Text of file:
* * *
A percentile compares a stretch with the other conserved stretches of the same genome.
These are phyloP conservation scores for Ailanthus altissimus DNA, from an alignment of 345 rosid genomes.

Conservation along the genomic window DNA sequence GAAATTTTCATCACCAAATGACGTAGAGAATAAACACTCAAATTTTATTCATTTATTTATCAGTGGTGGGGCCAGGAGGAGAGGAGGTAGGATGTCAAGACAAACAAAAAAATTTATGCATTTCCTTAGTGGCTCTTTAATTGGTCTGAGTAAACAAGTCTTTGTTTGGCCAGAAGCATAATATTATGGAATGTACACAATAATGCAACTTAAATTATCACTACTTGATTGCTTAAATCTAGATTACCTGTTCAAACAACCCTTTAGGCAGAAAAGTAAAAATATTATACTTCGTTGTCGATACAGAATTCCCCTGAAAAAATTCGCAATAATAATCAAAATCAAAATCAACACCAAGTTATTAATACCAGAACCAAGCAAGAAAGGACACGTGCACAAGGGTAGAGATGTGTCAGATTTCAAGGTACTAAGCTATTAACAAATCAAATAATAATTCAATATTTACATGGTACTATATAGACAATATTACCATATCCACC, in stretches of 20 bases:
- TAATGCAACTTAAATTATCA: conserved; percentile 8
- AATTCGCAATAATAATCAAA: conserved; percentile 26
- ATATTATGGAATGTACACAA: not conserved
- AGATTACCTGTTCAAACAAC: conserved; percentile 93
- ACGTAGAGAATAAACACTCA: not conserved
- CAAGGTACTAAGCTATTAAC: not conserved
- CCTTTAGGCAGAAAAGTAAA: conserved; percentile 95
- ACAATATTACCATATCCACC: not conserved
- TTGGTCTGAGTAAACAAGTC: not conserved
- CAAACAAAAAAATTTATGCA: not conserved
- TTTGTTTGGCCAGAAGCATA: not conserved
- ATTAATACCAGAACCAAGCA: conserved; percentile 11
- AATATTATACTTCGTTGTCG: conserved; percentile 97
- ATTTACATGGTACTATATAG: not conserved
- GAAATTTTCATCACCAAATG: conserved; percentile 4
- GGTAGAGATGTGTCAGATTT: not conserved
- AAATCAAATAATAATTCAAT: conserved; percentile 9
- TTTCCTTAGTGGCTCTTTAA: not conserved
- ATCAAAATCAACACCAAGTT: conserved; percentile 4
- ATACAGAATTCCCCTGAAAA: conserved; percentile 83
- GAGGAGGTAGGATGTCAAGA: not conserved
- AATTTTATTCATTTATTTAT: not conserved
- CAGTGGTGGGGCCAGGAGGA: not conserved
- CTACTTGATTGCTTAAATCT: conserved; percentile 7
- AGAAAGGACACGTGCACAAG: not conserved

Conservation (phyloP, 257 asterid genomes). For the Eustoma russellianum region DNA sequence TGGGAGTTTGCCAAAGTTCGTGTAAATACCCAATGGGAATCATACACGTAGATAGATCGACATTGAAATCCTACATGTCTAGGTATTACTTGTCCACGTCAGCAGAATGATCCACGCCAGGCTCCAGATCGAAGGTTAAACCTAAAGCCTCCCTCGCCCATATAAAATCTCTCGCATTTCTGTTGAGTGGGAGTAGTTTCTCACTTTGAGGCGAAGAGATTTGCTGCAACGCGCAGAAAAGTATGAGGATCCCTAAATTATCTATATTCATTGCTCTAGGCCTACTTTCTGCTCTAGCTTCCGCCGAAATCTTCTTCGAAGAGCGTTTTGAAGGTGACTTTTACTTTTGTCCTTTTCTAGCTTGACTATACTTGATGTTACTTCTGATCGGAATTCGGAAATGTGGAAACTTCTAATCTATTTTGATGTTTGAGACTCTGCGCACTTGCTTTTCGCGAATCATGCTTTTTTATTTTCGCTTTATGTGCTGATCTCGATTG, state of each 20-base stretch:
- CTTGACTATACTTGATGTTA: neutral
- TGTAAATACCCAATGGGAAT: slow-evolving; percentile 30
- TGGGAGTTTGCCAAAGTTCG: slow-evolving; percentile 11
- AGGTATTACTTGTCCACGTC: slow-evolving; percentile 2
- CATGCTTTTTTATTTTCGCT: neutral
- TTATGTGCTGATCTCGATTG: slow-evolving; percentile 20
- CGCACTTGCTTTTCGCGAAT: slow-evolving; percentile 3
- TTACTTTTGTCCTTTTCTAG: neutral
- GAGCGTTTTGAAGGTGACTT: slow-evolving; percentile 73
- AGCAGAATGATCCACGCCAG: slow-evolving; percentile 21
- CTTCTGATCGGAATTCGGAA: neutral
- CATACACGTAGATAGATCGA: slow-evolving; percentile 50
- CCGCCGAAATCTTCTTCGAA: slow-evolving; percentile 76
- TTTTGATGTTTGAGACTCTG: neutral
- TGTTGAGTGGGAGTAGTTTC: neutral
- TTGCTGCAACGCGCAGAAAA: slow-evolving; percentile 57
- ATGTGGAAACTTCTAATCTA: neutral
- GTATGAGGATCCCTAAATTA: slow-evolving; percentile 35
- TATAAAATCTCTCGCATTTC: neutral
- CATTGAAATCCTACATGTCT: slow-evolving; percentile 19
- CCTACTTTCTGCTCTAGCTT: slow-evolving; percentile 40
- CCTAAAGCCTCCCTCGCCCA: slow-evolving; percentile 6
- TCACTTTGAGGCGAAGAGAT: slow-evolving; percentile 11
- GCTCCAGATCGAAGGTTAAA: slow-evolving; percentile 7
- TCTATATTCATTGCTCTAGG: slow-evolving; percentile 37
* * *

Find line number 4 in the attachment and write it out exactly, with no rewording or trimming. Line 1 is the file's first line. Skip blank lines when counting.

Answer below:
- TAATGCAACTTAAATTATCA: conserved; percentile 8